Thursday, 13 October 2016

Wilson's Snipe (Bécassine de Wilson)

Ellacott Lookout
Cambridge, ON
13 October 2016

     Miriam had to go into Cambridge to pick up a blade for one of her fabric cutters so we decided to go together and check out the bird life at Ellacott Lookout afterwards.    

The Speed River from Ellacott Lookout


     We were very happy to locate four Wilson's Snipe Gallinago delicata feeding at some distance from the shore, along with five Killdeer Charadrius vociferus. 

Killdeer




    

Wilson's Snipe


     These two species of shorebird, along with Dunlin Calidris alpina, are among the latest to migrate southwards through our area. Their numbers will peak towards the end of October and a few may still be seen into early November.

     The following shot, albeit from a distance, shows a snipe snagging prey in its long, flexible bill. 


     Today, at the rare Charitable Research Reserve, also in Cambridge, I saw this Common Starling Sturnus vulgaris at the edge of a hole in a tree.






    It begs the question as to whether this species is still breeding at this late date, or whether the bird was simply taking shelter in the cavity. I suspect the latter, because I observed the bird for almost fifteen minutes and it never left its position. I assume that if it still had young it would have left to gather food to bring back to the nestlings.

     I apologize for the poor quality of these images but the zoom on my Canon Powershot 50 is unable to do any better.   

15 comments:

  1. Dunlin are the only waders here too now.............

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  2. Hi.
    Here in Finland starts to be all waders left. Winter is on its way.

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  3. I enjoyed this post David, the quality of your blogs isn't just seeing good photographs, but for a major part the way you're sharing your knowledge.
    Gr Jan W

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  4. Interesting species of snipe, I would have enjoyed a close up to see the differences wither snipes but as you say, one can only do with he or she has!!
    In any case I discover the existence of this species.
    Keep well and share warm hugs with Miriam :)

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  5. Love this post and yes I always say the same thing wish with my camera I had a stronger lens but I really would not use it that often and I still do not understand my camera well enough!! Have a great weekend Diane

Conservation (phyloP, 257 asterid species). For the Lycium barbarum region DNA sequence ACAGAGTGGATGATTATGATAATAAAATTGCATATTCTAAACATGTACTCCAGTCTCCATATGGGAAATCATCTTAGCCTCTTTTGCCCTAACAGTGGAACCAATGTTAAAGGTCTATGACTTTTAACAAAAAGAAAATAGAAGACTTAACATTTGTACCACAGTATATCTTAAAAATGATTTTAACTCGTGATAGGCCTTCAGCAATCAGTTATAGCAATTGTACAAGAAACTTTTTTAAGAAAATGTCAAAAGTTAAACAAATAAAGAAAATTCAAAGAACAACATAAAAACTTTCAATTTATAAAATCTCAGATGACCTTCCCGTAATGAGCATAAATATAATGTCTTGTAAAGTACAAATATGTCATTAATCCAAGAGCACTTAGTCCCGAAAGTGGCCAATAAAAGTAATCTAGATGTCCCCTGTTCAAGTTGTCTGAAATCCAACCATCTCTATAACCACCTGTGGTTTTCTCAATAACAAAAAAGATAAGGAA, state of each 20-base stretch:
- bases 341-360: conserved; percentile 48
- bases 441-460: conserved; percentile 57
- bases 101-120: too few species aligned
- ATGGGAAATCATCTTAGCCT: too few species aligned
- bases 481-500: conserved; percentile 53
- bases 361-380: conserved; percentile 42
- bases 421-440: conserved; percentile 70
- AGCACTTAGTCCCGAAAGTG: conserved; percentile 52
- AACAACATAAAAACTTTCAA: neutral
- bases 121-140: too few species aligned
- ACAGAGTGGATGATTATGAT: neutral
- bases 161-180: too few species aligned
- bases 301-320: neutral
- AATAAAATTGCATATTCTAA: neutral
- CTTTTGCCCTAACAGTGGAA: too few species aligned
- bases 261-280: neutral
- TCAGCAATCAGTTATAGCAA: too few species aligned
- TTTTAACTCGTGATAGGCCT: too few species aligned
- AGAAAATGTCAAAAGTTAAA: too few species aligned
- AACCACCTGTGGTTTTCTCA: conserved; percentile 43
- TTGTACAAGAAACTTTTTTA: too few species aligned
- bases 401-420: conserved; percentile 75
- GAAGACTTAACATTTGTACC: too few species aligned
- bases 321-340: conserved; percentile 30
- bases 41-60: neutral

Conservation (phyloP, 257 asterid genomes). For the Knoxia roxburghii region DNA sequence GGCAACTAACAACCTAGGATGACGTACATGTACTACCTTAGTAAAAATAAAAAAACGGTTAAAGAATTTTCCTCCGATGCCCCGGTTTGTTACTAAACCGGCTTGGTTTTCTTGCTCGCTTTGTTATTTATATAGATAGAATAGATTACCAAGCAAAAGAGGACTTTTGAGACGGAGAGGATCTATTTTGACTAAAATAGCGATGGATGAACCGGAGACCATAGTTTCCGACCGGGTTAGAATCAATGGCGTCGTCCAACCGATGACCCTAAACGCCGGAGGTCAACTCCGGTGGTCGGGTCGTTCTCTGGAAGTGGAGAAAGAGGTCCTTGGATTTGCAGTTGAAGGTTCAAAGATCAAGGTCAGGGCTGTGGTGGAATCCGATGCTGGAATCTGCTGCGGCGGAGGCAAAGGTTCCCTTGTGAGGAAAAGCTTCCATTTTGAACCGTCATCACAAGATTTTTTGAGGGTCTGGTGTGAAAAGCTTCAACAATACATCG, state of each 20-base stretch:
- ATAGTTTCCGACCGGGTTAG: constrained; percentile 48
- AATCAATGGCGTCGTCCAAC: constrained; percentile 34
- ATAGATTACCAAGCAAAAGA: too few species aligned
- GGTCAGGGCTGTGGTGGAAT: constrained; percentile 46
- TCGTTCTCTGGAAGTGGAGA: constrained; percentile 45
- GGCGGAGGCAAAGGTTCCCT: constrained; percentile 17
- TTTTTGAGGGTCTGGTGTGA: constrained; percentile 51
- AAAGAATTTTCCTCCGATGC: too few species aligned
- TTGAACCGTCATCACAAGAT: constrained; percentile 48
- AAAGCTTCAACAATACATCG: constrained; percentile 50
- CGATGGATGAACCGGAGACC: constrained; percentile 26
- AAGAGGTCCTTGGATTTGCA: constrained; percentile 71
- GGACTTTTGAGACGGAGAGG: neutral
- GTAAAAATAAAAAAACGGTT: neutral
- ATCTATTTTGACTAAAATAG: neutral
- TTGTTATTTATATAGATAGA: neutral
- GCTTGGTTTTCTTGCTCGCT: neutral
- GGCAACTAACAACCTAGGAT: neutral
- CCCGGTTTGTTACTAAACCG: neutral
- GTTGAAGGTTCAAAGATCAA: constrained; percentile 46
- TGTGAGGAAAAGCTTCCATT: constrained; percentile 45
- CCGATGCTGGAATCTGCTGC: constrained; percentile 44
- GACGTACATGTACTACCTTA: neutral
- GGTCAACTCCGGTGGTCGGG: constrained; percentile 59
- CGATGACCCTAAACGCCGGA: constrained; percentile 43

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  6. Hi David, this looks a wonderful place to visit, you have got some super images of the Snipe, we were watching some on Monday, a lovely bird. Have a good week end. Regards to you both. John

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  7. Hi David,
    What a great photo of the Snipe.
    Beautifully also the starling in tree cavity.
    Best regards, Irma

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  8. Looks like you both had a good trip,love the Wilson's Snipe,fantastic bird.
    John.

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  9. This does look a very nice place to visit and I enjoyed all your photo's.
    It was nice to see the bird peeping out to say hello in your last photo!

    Hope you are having a good weekend

    All the best Jan

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  10. Don't apologise David. I don't mind looking at distant snipe. That's how I usually see them too. Hope you are out ringing this morning - no chance here it's peeing down.

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  11. Hi David. Another informative post from you. Please don't apologize for the images. There's often as much valuable information in an image which shows the environment, as there is in a detailed portrait shot of a bird - something that I am guilty of forgetting with most of my photography!

    You had me checking Sibley with your snipe - you spoke of Wilson's Snipe in the text, but stated Common Snipe in the caption. Do I pass the 'observation test'? I suspect that your mind was overseas with the 'Common Snipe'?

    Love to you both - - Richard

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    1. Thanks for spotting that, Hawkeye!
      I will change it right away.

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  12. Brilliant Snipes, shame it wasn't really close.

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  13. Funny I do not remember responding to this blog or not. Oh well better late than never. This looks like a wonderful place fot birding. Lovely photos as Always.
    Regards,
    Roos

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